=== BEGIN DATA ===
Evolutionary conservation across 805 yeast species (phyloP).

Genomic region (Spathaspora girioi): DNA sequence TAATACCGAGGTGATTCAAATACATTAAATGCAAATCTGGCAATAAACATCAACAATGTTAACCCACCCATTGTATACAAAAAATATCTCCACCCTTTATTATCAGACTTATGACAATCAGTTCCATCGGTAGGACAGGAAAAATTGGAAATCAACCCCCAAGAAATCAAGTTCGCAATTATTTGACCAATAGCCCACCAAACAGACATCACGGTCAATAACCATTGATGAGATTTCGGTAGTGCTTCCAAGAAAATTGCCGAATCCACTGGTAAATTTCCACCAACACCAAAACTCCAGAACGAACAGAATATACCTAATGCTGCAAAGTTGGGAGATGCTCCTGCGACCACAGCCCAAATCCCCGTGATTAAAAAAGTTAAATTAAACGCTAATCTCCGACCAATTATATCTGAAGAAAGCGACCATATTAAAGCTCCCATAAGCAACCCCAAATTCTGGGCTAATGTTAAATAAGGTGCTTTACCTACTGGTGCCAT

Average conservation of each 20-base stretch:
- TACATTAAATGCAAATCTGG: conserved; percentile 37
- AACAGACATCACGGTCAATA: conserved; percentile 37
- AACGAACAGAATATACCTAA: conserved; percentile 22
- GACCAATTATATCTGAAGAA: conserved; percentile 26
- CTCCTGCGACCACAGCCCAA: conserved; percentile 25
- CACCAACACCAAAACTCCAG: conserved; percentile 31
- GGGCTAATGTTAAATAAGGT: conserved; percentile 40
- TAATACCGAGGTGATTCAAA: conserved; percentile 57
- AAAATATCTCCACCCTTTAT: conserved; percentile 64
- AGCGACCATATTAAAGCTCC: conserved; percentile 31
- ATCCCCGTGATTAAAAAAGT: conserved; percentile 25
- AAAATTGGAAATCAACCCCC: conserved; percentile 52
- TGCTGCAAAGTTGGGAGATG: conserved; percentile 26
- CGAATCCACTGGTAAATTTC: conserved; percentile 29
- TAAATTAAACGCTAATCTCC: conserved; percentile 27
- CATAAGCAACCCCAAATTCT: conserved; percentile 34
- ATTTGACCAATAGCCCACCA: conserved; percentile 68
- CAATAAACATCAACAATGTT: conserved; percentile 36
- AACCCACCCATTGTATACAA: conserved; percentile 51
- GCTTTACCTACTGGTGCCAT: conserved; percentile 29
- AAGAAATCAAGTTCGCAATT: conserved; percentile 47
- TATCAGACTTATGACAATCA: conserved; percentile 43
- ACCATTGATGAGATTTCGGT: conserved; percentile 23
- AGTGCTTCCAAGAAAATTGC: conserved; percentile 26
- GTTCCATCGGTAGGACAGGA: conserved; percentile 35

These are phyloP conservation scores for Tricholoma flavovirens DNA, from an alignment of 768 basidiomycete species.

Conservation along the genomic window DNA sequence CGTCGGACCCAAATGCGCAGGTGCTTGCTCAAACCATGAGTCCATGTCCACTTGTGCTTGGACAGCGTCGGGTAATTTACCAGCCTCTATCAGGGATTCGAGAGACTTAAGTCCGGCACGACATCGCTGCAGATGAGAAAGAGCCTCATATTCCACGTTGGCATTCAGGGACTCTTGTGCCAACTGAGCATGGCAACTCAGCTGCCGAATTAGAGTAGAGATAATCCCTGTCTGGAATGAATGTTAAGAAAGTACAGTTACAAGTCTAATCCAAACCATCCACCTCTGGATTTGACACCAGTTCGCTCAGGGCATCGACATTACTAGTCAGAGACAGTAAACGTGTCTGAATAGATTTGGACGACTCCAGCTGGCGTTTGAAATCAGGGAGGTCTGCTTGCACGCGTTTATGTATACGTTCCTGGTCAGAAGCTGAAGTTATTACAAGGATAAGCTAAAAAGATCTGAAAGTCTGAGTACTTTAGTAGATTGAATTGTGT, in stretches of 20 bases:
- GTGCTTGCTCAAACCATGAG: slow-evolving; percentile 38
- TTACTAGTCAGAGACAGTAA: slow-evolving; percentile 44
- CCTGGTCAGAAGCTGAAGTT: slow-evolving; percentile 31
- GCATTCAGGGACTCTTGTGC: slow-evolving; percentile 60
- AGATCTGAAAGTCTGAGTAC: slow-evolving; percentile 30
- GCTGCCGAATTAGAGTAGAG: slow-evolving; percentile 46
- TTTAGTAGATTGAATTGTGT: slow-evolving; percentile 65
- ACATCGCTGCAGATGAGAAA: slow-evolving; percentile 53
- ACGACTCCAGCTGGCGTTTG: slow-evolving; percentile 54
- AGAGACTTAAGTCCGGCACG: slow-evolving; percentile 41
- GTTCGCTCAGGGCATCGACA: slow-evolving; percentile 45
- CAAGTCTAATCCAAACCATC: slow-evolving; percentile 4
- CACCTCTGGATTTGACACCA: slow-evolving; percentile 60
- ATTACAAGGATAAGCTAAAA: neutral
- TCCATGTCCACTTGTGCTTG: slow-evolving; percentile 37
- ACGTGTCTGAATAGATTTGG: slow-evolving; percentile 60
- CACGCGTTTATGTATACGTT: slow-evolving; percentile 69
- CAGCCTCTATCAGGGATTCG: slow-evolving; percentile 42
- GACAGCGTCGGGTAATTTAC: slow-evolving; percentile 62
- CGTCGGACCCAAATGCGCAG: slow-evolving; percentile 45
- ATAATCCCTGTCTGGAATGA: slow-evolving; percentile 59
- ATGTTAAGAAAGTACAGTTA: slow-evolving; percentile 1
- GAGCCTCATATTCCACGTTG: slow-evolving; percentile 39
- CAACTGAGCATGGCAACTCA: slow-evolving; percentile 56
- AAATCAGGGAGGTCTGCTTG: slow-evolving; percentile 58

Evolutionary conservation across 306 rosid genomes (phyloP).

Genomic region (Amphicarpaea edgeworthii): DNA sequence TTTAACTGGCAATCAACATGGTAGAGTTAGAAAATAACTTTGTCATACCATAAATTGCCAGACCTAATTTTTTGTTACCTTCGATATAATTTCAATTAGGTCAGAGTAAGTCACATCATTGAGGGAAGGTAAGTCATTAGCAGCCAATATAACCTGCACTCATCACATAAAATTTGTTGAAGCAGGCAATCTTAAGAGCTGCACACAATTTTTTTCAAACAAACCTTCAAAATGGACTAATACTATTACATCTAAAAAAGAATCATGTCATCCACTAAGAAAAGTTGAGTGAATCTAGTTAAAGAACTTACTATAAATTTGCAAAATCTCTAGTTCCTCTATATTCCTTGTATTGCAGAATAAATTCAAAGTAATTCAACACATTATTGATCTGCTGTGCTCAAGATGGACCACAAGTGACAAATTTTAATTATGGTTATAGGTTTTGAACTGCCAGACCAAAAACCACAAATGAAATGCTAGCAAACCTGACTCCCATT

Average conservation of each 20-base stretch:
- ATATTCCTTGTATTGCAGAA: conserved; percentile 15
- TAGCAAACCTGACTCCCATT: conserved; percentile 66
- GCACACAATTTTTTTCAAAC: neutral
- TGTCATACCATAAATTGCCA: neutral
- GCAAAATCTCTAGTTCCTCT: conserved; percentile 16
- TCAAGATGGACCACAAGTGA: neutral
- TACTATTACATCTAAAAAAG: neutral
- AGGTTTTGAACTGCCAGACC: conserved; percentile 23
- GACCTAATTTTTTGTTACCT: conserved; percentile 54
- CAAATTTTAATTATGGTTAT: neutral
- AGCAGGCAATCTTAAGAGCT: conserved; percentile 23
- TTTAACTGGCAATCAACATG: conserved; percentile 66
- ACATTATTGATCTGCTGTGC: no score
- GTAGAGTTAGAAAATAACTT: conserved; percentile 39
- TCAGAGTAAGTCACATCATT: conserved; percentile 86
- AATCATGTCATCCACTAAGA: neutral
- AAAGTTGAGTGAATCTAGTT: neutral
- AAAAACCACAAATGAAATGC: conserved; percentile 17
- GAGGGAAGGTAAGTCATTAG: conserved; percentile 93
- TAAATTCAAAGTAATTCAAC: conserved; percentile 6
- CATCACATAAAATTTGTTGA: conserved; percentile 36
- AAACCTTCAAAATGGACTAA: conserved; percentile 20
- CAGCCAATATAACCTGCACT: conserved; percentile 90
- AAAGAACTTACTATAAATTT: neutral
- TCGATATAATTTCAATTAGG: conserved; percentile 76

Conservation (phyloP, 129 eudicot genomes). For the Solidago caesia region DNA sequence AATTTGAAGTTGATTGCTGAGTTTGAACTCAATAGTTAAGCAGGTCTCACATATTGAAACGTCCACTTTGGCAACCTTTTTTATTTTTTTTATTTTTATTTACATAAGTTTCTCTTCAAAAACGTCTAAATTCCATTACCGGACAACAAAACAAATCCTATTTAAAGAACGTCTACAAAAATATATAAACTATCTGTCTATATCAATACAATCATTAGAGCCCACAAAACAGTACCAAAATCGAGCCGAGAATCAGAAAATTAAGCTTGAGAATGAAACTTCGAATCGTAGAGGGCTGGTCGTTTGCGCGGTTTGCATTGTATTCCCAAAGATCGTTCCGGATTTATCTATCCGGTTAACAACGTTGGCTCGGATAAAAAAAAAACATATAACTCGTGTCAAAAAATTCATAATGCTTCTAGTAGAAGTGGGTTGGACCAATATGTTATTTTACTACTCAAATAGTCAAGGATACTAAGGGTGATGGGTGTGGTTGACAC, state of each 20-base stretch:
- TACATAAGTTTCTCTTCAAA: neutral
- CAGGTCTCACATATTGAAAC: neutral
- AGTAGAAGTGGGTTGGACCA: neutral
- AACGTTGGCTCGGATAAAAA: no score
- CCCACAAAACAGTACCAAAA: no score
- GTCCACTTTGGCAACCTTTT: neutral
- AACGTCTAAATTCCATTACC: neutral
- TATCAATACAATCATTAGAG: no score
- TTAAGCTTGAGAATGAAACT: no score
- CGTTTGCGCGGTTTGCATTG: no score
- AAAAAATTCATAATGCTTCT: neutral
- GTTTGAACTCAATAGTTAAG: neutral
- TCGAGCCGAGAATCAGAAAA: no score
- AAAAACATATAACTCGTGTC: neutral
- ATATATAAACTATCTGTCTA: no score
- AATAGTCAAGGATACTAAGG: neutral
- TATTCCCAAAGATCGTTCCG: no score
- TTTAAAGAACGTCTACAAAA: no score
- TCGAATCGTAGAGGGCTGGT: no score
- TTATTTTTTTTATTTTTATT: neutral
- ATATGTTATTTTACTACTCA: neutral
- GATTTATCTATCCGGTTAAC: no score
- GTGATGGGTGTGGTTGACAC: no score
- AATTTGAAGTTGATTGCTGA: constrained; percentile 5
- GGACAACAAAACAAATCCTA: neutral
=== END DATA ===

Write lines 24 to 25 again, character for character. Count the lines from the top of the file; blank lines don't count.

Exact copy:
- AAGAAATCAAGTTCGCAATT: conserved; percentile 47
- TATCAGACTTATGACAATCA: conserved; percentile 43